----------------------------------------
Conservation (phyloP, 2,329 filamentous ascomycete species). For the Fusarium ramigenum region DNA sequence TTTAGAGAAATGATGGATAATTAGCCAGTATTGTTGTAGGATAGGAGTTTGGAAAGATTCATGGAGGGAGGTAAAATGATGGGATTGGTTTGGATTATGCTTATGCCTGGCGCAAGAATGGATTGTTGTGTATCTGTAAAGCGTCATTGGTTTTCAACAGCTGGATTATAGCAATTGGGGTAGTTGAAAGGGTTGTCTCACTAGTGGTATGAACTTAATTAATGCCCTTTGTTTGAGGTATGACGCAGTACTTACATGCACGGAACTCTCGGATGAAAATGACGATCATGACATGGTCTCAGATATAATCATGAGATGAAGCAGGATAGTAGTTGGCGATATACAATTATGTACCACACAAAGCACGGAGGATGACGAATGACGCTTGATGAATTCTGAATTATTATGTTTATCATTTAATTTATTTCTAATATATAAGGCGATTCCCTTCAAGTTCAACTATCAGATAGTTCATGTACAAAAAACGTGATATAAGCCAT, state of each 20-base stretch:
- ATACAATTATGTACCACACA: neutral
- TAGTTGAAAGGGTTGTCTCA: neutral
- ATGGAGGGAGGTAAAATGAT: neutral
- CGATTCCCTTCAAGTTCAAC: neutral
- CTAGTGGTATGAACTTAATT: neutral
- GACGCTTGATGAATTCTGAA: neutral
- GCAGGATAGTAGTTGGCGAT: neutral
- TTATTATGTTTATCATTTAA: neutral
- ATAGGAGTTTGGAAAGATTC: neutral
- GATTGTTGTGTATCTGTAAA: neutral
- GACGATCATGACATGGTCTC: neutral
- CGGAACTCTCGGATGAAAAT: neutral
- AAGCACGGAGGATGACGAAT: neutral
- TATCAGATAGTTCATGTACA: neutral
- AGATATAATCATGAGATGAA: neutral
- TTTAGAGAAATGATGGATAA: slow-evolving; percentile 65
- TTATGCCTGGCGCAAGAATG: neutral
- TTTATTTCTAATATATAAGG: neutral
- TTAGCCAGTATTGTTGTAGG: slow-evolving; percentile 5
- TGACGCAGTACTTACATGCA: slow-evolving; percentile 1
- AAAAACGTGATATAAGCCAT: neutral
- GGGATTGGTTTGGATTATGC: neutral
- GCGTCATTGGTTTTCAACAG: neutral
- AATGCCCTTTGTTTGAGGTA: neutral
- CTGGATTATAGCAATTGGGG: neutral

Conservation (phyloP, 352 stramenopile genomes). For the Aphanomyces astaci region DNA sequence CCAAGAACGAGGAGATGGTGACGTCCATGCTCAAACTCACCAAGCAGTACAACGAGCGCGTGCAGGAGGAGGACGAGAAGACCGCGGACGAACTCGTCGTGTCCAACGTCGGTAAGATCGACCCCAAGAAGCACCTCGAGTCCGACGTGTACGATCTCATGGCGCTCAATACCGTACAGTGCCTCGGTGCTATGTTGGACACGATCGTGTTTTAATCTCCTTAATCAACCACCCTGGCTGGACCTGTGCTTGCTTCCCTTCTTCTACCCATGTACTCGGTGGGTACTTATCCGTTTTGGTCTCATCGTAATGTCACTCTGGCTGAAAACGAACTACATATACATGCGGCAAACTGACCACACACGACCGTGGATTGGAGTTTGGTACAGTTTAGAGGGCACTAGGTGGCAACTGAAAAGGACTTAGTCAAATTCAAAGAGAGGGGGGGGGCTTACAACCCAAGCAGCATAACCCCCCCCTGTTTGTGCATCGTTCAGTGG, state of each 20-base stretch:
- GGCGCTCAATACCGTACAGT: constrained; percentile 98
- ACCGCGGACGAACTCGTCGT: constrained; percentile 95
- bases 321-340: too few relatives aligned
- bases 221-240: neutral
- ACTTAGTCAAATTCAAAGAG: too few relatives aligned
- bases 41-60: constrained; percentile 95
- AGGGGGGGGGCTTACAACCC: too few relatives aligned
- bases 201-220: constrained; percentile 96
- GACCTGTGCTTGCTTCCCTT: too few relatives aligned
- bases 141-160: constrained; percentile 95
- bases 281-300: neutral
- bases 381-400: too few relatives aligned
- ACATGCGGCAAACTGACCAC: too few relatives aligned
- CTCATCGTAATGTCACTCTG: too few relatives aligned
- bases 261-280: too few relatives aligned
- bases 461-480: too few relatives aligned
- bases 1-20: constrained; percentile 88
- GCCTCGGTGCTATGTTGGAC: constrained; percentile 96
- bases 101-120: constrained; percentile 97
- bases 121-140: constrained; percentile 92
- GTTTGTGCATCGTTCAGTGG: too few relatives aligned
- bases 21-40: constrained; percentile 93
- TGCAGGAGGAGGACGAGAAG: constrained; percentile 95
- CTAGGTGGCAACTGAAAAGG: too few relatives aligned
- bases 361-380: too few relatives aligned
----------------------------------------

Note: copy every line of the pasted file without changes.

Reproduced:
Conservation (phyloP, 2,329 filamentous ascomycete species). For the Fusarium ramigenum region DNA sequence TTTAGAGAAATGATGGATAATTAGCCAGTATTGTTGTAGGATAGGAGTTTGGAAAGATTCATGGAGGGAGGTAAAATGATGGGATTGGTTTGGATTATGCTTATGCCTGGCGCAAGAATGGATTGTTGTGTATCTGTAAAGCGTCATTGGTTTTCAACAGCTGGATTATAGCAATTGGGGTAGTTGAAAGGGTTGTCTCACTAGTGGTATGAACTTAATTAATGCCCTTTGTTTGAGGTATGACGCAGTACTTACATGCACGGAACTCTCGGATGAAAATGACGATCATGACATGGTCTCAGATATAATCATGAGATGAAGCAGGATAGTAGTTGGCGATATACAATTATGTACCACACAAAGCACGGAGGATGACGAATGACGCTTGATGAATTCTGAATTATTATGTTTATCATTTAATTTATTTCTAATATATAAGGCGATTCCCTTCAAGTTCAACTATCAGATAGTTCATGTACAAAAAACGTGATATAAGCCAT, state of each 20-base stretch:
- ATACAATTATGTACCACACA: neutral
- TAGTTGAAAGGGTTGTCTCA: neutral
- ATGGAGGGAGGTAAAATGAT: neutral
- CGATTCCCTTCAAGTTCAAC: neutral
- CTAGTGGTATGAACTTAATT: neutral
- GACGCTTGATGAATTCTGAA: neutral
- GCAGGATAGTAGTTGGCGAT: neutral
- TTATTATGTTTATCATTTAA: neutral
- ATAGGAGTTTGGAAAGATTC: neutral
- GATTGTTGTGTATCTGTAAA: neutral
- GACGATCATGACATGGTCTC: neutral
- CGGAACTCTCGGATGAAAAT: neutral
- AAGCACGGAGGATGACGAAT: neutral
- TATCAGATAGTTCATGTACA: neutral
- AGATATAATCATGAGATGAA: neutral
- TTTAGAGAAATGATGGATAA: slow-evolving; percentile 65
- TTATGCCTGGCGCAAGAATG: neutral
- TTTATTTCTAATATATAAGG: neutral
- TTAGCCAGTATTGTTGTAGG: slow-evolving; percentile 5
- TGACGCAGTACTTACATGCA: slow-evolving; percentile 1
- AAAAACGTGATATAAGCCAT: neutral
- GGGATTGGTTTGGATTATGC: neutral
- GCGTCATTGGTTTTCAACAG: neutral
- AATGCCCTTTGTTTGAGGTA: neutral
- CTGGATTATAGCAATTGGGG: neutral

Conservation (phyloP, 352 stramenopile genomes). For the Aphanomyces astaci region DNA sequence CCAAGAACGAGGAGATGGTGACGTCCATGCTCAAACTCACCAAGCAGTACAACGAGCGCGTGCAGGAGGAGGACGAGAAGACCGCGGACGAACTCGTCGTGTCCAACGTCGGTAAGATCGACCCCAAGAAGCACCTCGAGTCCGACGTGTACGATCTCATGGCGCTCAATACCGTACAGTGCCTCGGTGCTATGTTGGACACGATCGTGTTTTAATCTCCTTAATCAACCACCCTGGCTGGACCTGTGCTTGCTTCCCTTCTTCTACCCATGTACTCGGTGGGTACTTATCCGTTTTGGTCTCATCGTAATGTCACTCTGGCTGAAAACGAACTACATATACATGCGGCAAACTGACCACACACGACCGTGGATTGGAGTTTGGTACAGTTTAGAGGGCACTAGGTGGCAACTGAAAAGGACTTAGTCAAATTCAAAGAGAGGGGGGGGGCTTACAACCCAAGCAGCATAACCCCCCCCTGTTTGTGCATCGTTCAGTGG, state of each 20-base stretch:
- GGCGCTCAATACCGTACAGT: constrained; percentile 98
- ACCGCGGACGAACTCGTCGT: constrained; percentile 95
- bases 321-340: too few relatives aligned
- bases 221-240: neutral
- ACTTAGTCAAATTCAAAGAG: too few relatives aligned
- bases 41-60: constrained; percentile 95
- AGGGGGGGGGCTTACAACCC: too few relatives aligned
- bases 201-220: constrained; percentile 96
- GACCTGTGCTTGCTTCCCTT: too few relatives aligned
- bases 141-160: constrained; percentile 95
- bases 281-300: neutral
- bases 381-400: too few relatives aligned
- ACATGCGGCAAACTGACCAC: too few relatives aligned
- CTCATCGTAATGTCACTCTG: too few relatives aligned
- bases 261-280: too few relatives aligned
- bases 461-480: too few relatives aligned
- bases 1-20: constrained; percentile 88
- GCCTCGGTGCTATGTTGGAC: constrained; percentile 96
- bases 101-120: constrained; percentile 97
- bases 121-140: constrained; percentile 92
- GTTTGTGCATCGTTCAGTGG: too few relatives aligned
- bases 21-40: constrained; percentile 93
- TGCAGGAGGAGGACGAGAAG: constrained; percentile 95
- CTAGGTGGCAACTGAAAAGG: too few relatives aligned
- bases 361-380: too few relatives aligned